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Home visit doctors next on the chopping block?

Doctors performing home visits could be the next casualties of a government looking to find savings in the health budget, putting even more pressure on the region’s overstretched emergency departments.

Services at Ballina, Byron Bay, Tweed Heads and Lismore could be among the first to close, according to the National Association for Medical Deputising Services (NAMDS), as their viability is heavily dependent on Medicare funding.

The government has instigated a review of the Medicare Benefits Schedule (MBS), which is intended to find savings in the system.

NAMDS President, Dr Spiro Doukakis said home visits had been a ‘hugely successful health policy’, enabling emergency doctors and GPs to treat patients in their home ‘at lower cost for urgent issues that don’t require emergency care’.

But he added the government had ‘refused to even guarantee public consultation on the MBS Review, leaving doctors and patients fearing that the service is on the chopping block.’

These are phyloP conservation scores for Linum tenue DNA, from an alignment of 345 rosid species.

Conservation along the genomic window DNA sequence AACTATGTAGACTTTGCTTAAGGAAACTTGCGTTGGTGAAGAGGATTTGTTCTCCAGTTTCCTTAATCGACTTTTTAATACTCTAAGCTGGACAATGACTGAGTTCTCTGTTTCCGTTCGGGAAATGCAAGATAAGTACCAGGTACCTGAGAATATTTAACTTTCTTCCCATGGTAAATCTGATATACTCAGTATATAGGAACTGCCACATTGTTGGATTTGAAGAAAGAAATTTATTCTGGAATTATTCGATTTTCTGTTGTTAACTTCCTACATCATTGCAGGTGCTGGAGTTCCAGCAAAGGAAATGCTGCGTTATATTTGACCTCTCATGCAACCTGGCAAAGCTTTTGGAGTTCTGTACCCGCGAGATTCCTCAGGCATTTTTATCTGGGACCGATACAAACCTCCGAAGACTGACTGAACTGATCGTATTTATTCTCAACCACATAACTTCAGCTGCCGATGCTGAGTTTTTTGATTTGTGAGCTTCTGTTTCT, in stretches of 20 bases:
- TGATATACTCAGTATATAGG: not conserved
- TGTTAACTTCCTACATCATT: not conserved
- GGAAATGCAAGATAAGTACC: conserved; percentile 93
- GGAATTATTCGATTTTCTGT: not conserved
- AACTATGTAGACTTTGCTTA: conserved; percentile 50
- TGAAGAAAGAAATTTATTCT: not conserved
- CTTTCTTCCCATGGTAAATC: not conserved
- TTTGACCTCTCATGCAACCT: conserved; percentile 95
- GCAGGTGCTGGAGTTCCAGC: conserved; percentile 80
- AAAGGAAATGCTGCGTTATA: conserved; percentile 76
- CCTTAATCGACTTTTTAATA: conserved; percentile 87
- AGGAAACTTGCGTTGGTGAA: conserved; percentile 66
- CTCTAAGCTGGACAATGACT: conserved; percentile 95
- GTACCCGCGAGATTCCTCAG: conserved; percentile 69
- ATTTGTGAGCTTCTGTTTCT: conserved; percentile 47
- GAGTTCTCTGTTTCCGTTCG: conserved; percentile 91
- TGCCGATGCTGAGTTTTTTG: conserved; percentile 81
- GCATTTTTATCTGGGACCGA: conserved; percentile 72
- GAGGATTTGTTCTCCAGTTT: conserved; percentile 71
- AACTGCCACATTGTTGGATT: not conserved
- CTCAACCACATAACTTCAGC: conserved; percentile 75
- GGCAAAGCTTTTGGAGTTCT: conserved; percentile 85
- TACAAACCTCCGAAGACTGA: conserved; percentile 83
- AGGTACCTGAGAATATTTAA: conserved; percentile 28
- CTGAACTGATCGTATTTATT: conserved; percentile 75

Any such cut would place a further burden to the region’s already overloaded emergency departments.

On New Year’s Day, Echonetdaily reader Maralyn Sweeney was told she would have a six-hour wait to see a doctor with an eye infection at Ballina Hospital.

Ms Sweeney said she eventually left the hospital without seeing a doctor after ringing the out-of-hours Doctors on Duty service. She said a doctor from the service came to her home within around three hours of calling.

Dr Doukakis said any cut to the service would amount to the government breaking its promise not to cut Medicare.

‘Doctor home visits are an essential Medicare service which is relied on by 2 million Australian families – especially carers of people with disabilities, the elderly and young children.’

A poll released today shows:

  • 74 per cent would regard changes that reduced the availability of bulk billed after hours home doctors, as a ‘violation of Malcolm Turnbull’s pledge not to make cuts to Medicare’